Imagine this common scenario: you are in the midst of a heated argument with someone and you are so angry you “can’t think straight.” Some call it seeing red. Ever been there? Those in the psychology field call this flooding. Flooding is when emotions become so overwhelming that the pre-frontal cortex of the brain, the portion that is in charge of reasoning, “shuts down” and takes a back seat to the emotions that are taking place. Research has been able to show, using MRIs, that this is a physical reaction that takes place. 

What are the dangers of flooding? When cognitive abilities are diminished and emotions have taken over, very often words are said that are not meant. Some may behave in a manner they may not normally behave if they were not flooded. Both of these can have short-term as well as long-term repercussions.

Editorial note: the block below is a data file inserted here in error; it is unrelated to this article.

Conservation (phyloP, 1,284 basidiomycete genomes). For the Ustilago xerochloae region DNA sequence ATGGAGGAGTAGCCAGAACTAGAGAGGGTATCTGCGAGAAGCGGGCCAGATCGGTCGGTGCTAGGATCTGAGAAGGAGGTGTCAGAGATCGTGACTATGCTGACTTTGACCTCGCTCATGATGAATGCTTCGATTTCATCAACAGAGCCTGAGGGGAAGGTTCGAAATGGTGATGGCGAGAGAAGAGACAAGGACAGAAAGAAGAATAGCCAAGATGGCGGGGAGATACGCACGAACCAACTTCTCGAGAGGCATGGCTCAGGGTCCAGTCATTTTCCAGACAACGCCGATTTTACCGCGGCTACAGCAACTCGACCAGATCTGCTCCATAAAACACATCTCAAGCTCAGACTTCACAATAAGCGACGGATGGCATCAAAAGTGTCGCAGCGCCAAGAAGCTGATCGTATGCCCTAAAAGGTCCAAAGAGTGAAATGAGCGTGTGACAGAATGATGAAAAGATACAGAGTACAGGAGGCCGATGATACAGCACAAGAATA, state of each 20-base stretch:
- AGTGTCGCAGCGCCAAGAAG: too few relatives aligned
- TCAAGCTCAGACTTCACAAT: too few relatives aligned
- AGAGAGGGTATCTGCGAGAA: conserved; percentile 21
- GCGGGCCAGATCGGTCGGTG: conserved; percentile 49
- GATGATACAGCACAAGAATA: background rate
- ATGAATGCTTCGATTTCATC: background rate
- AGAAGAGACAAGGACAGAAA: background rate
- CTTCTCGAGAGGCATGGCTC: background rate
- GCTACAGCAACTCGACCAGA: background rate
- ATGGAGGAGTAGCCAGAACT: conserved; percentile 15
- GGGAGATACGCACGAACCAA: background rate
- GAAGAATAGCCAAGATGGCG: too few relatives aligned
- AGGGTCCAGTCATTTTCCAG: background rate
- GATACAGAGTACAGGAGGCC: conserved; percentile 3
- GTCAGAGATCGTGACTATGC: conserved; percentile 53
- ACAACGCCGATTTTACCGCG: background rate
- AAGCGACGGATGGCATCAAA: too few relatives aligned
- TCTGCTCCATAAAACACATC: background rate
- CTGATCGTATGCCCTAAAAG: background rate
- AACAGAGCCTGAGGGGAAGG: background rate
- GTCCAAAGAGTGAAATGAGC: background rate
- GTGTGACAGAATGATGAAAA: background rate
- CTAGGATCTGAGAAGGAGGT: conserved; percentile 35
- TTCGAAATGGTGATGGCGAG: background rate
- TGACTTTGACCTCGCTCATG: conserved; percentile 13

However, there are ways to help stop flooding before it happens. First, a person needs to be aware that they are becoming overwhelmed with emotion. That means that a person needs to be looking for it. Next, one option of stopping flooding is to take a break from the argument. This may mean going to separate rooms, going for a walk, or going for a drive. It is important to disengage from the argument. Once there has been a break and both parties are “cooled down,” rules of communication become important. While these rules will be discussed more at length in a future blog, a few rules include using “I” statements, accepting responsibility, and listening. Using rules of communication can help both parties listen empathetically while avoiding flooding.